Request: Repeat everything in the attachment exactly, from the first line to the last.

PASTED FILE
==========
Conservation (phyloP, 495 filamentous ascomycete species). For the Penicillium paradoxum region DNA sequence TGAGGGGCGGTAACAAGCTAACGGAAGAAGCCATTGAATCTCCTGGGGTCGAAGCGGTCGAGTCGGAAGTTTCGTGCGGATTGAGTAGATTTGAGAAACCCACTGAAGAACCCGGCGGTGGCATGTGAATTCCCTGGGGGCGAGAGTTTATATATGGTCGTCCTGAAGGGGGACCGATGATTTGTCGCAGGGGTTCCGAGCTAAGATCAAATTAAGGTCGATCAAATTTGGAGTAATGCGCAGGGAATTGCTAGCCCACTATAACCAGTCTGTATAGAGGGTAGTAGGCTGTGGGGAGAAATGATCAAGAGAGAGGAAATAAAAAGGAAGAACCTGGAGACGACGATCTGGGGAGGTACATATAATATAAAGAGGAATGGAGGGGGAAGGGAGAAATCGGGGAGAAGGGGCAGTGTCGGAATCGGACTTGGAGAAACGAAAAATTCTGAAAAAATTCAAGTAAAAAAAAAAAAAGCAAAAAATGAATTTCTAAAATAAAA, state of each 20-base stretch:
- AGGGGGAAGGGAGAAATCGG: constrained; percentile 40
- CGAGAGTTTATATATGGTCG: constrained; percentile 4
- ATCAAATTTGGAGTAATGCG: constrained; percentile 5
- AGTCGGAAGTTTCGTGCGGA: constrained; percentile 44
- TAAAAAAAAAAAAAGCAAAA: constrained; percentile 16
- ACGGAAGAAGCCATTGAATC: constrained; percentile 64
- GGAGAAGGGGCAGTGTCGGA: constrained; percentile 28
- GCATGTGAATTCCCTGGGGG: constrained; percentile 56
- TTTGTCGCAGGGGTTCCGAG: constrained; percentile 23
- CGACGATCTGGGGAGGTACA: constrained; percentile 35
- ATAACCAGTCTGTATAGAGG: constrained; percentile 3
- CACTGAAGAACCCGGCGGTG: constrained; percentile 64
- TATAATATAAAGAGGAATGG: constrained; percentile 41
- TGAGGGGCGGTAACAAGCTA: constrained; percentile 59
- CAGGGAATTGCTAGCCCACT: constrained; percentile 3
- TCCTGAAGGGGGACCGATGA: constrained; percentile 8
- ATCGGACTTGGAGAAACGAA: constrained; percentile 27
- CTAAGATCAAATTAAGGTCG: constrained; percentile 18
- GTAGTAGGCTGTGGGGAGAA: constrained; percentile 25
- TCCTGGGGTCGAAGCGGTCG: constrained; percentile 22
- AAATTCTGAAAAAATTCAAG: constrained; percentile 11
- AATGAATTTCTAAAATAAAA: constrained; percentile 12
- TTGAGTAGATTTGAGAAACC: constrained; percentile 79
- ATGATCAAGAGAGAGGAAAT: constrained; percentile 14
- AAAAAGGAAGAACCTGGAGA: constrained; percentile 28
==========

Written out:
Conservation (phyloP, 495 filamentous ascomycete species). For the Penicillium paradoxum region DNA sequence TGAGGGGCGGTAACAAGCTAACGGAAGAAGCCATTGAATCTCCTGGGGTCGAAGCGGTCGAGTCGGAAGTTTCGTGCGGATTGAGTAGATTTGAGAAACCCACTGAAGAACCCGGCGGTGGCATGTGAATTCCCTGGGGGCGAGAGTTTATATATGGTCGTCCTGAAGGGGGACCGATGATTTGTCGCAGGGGTTCCGAGCTAAGATCAAATTAAGGTCGATCAAATTTGGAGTAATGCGCAGGGAATTGCTAGCCCACTATAACCAGTCTGTATAGAGGGTAGTAGGCTGTGGGGAGAAATGATCAAGAGAGAGGAAATAAAAAGGAAGAACCTGGAGACGACGATCTGGGGAGGTACATATAATATAAAGAGGAATGGAGGGGGAAGGGAGAAATCGGGGAGAAGGGGCAGTGTCGGAATCGGACTTGGAGAAACGAAAAATTCTGAAAAAATTCAAGTAAAAAAAAAAAAAGCAAAAAATGAATTTCTAAAATAAAA, state of each 20-base stretch:
- AGGGGGAAGGGAGAAATCGG: constrained; percentile 40
- CGAGAGTTTATATATGGTCG: constrained; percentile 4
- ATCAAATTTGGAGTAATGCG: constrained; percentile 5
- AGTCGGAAGTTTCGTGCGGA: constrained; percentile 44
- TAAAAAAAAAAAAAGCAAAA: constrained; percentile 16
- ACGGAAGAAGCCATTGAATC: constrained; percentile 64
- GGAGAAGGGGCAGTGTCGGA: constrained; percentile 28
- GCATGTGAATTCCCTGGGGG: constrained; percentile 56
- TTTGTCGCAGGGGTTCCGAG: constrained; percentile 23
- CGACGATCTGGGGAGGTACA: constrained; percentile 35
- ATAACCAGTCTGTATAGAGG: constrained; percentile 3
- CACTGAAGAACCCGGCGGTG: constrained; percentile 64
- TATAATATAAAGAGGAATGG: constrained; percentile 41
- TGAGGGGCGGTAACAAGCTA: constrained; percentile 59
- CAGGGAATTGCTAGCCCACT: constrained; percentile 3
- TCCTGAAGGGGGACCGATGA: constrained; percentile 8
- ATCGGACTTGGAGAAACGAA: constrained; percentile 27
- CTAAGATCAAATTAAGGTCG: constrained; percentile 18
- GTAGTAGGCTGTGGGGAGAA: constrained; percentile 25
- TCCTGGGGTCGAAGCGGTCG: constrained; percentile 22
- AAATTCTGAAAAAATTCAAG: constrained; percentile 11
- AATGAATTTCTAAAATAAAA: constrained; percentile 12
- TTGAGTAGATTTGAGAAACC: constrained; percentile 79
- ATGATCAAGAGAGAGGAAAT: constrained; percentile 14
- AAAAAGGAAGAACCTGGAGA: constrained; percentile 28